Estimated read time: 2-3 minutes
This archived news story is available only for your personal, non-commercial use. Information in the story may be outdated or superseded by additional information. Reading or replaying the story in its archived form does not constitute a republication of the story.
WASHINGTON (AP) -- A former Iraqi nuclear scientist has provided American authorities parts and documents from Saddam Hussein's nuclear weapons program from over 12 years ago, a U.S. intelligence official said Wednesday.
The scientist, Mahdi Shukur Obeidi, said he had kept the parts buried in his garden at his Baghdad home on the orders of Saddam's government, according to the intelligence official, who spoke on the condition of anonymity.
Once sanctions against Iraq ended, the material was to be dug up and used to reconstitute a program to enrich uranium to make a nuclear weapon, Obeidi claimed to U.S. officials.
U.S. authorities believe Obeidi's statements are credible, and they are regarded as evidence that Iraq had an effort to hide parts of its original programs from U.N. inspectors.
Still, the intelligence official acknowledged the find was not the "smoking gun" that U.S. authorities are seeking to prove the Bush administration's claims that Iraq had an active program to develop a nuclear weapon.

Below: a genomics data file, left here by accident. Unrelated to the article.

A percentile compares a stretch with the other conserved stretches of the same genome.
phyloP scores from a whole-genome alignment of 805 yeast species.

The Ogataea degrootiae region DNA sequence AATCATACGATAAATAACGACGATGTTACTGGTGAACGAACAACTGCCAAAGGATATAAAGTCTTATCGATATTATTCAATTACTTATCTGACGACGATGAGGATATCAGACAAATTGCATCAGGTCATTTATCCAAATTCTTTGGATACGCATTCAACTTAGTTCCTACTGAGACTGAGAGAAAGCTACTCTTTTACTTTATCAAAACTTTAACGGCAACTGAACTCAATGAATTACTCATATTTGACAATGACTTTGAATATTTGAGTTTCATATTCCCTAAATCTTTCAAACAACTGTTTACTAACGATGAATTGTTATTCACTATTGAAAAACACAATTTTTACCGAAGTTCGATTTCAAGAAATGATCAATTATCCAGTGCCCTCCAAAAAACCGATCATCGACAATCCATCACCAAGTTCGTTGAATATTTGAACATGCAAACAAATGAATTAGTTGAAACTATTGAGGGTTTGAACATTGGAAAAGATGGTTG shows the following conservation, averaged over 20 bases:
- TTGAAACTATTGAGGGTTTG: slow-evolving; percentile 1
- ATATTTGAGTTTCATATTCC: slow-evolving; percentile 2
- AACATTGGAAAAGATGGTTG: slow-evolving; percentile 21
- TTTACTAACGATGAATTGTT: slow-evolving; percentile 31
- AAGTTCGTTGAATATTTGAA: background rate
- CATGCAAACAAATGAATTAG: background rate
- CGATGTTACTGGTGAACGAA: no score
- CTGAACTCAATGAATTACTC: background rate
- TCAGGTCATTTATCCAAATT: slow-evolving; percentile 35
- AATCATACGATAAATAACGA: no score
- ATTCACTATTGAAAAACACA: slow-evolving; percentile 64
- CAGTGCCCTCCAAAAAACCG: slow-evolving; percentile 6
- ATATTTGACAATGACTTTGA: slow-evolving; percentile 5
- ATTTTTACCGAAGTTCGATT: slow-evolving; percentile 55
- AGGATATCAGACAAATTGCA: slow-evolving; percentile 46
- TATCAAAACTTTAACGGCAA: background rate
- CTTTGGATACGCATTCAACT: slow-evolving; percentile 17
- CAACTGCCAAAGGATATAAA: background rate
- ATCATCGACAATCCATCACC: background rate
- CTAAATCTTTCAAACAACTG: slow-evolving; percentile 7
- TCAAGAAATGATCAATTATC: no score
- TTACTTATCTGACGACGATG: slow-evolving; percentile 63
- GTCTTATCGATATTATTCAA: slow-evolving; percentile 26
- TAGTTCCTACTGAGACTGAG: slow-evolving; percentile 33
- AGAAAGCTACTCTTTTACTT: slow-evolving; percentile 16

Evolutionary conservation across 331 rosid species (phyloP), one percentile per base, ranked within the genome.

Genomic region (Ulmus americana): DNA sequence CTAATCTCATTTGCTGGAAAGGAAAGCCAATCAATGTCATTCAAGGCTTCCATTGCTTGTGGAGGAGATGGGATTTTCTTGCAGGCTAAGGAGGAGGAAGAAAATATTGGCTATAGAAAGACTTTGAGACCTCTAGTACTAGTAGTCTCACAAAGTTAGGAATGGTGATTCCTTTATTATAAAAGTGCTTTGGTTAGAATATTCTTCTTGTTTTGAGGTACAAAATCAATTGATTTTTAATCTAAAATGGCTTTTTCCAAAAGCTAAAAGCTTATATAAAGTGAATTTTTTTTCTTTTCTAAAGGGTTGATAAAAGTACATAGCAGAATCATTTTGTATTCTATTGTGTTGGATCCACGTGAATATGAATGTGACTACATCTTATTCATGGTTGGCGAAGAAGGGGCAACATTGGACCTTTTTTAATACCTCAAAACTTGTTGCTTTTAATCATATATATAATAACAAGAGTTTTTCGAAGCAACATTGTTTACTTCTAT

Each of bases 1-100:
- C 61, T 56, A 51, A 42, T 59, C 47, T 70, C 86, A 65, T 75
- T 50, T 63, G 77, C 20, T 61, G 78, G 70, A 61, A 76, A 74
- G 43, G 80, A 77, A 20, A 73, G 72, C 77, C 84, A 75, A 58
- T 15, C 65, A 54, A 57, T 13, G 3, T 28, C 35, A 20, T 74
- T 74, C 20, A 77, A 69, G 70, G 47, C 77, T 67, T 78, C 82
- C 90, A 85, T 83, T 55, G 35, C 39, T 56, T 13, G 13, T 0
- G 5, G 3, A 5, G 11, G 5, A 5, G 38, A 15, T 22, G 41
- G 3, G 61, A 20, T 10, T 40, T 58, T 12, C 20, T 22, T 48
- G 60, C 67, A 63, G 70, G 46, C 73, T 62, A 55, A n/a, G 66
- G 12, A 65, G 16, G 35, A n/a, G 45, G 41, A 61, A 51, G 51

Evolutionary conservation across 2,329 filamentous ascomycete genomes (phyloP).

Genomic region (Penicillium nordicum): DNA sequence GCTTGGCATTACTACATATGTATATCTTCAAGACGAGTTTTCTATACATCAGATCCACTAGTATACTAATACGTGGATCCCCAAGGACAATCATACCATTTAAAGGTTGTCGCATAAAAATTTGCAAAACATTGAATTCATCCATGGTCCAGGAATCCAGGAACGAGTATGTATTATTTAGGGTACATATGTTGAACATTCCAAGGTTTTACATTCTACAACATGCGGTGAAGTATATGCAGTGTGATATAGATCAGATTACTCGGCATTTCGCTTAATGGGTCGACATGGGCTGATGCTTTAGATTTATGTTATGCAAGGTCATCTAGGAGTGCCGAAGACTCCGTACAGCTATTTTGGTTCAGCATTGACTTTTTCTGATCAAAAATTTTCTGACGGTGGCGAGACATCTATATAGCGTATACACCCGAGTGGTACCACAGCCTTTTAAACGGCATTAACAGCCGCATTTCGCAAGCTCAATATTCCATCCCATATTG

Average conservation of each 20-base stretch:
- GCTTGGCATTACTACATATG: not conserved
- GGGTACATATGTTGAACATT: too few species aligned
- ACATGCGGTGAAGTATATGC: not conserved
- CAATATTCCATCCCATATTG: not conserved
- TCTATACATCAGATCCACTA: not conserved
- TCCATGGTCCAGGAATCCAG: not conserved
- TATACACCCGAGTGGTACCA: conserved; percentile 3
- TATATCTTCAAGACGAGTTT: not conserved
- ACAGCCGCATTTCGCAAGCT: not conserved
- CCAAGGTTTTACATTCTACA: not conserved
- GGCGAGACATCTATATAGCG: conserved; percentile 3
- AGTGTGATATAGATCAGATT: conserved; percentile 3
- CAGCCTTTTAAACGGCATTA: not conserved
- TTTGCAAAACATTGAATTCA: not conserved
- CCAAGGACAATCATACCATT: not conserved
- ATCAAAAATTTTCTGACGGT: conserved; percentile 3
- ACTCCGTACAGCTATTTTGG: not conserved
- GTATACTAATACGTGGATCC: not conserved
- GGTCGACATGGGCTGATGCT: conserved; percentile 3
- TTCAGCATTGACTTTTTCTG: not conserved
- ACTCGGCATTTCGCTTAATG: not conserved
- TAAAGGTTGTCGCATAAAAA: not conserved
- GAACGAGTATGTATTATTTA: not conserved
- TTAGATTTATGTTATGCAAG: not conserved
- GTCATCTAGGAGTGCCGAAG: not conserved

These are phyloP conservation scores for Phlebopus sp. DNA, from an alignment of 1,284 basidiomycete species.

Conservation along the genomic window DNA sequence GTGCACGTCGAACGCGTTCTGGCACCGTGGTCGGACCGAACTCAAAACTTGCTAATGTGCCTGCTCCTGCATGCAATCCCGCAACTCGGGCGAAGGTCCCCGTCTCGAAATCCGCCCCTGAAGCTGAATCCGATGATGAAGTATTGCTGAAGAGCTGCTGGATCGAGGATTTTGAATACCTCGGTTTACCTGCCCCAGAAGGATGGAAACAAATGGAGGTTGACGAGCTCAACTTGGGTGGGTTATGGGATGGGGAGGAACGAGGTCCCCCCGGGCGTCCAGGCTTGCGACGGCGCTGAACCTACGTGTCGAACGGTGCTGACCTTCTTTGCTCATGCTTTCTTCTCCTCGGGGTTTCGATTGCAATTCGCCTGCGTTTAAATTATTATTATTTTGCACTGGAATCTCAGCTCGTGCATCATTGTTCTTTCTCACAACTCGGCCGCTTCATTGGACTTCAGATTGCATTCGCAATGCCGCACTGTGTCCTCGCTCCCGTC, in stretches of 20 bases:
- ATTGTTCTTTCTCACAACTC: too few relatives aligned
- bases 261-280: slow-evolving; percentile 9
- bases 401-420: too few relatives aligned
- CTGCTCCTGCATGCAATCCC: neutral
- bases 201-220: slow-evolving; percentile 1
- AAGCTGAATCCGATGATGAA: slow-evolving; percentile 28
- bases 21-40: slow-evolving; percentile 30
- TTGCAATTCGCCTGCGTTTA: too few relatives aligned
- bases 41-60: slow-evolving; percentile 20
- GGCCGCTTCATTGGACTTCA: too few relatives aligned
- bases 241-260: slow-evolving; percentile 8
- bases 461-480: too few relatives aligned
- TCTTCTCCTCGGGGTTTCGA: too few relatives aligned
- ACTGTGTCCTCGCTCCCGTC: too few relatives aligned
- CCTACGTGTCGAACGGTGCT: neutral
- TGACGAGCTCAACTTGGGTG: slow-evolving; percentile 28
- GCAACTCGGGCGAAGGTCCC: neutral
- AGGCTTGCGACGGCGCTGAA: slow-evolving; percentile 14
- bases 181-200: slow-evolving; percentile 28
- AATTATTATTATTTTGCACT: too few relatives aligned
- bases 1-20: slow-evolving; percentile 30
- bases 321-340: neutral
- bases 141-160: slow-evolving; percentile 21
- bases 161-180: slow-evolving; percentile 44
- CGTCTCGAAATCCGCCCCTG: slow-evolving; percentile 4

Before the 1991 Gulf War, Obeidi headed Iraq's program to make centrifuges that would enrich uranium for nuclear weapons, the official said. Most or all of that program was dismantled after U.N. inspections in the early 1990s.
Details of Obeidi's activities during the past decade were not immediately available, although he was interviewed often by inspectors from the U.N.'s International Atomic Energy Agency in 2002, the official said.
Obeidi turned over a two-foot-tall stack of documents that includes detailed designs for centrifuges, intelligence officials said. Obeidi told intelligence officials the parts from his garden were among the more difficult-to-produce components of a centrifuge.
Assembled, the components would not be useful in making much uranium. Hundreds of centrifuges are necessary to make enough to construct a nuclear weapon in such programs.
Obeidi and his family have left Iraq, the intelligence official said.
Since the war, U.S. teams looking for evidence of Iraq's alleged chemical, biological and nuclear weapons programs have been chasing leads and tips from Iraqis who stand to win reward money offered for evidence. So far no weapons have been found.
Before the second Gulf War, U.S. and allied intelligence agencies said they had evidence that Iraq was seeking to reconstitute its nuclear weapons program, although some of that evidence has since been debunked.
Other evidence, such as reports that Iraq tried to import precision-made tubes for centrifuges, was hotly debated, with some experts saying those tubes were for conventional weapons.
Earlier this year, the U.N. agency said there was no new evidence or indications that Iraq was working to revive the program.
(Copyright 2003 by The Associated Press. All Rights Reserved.)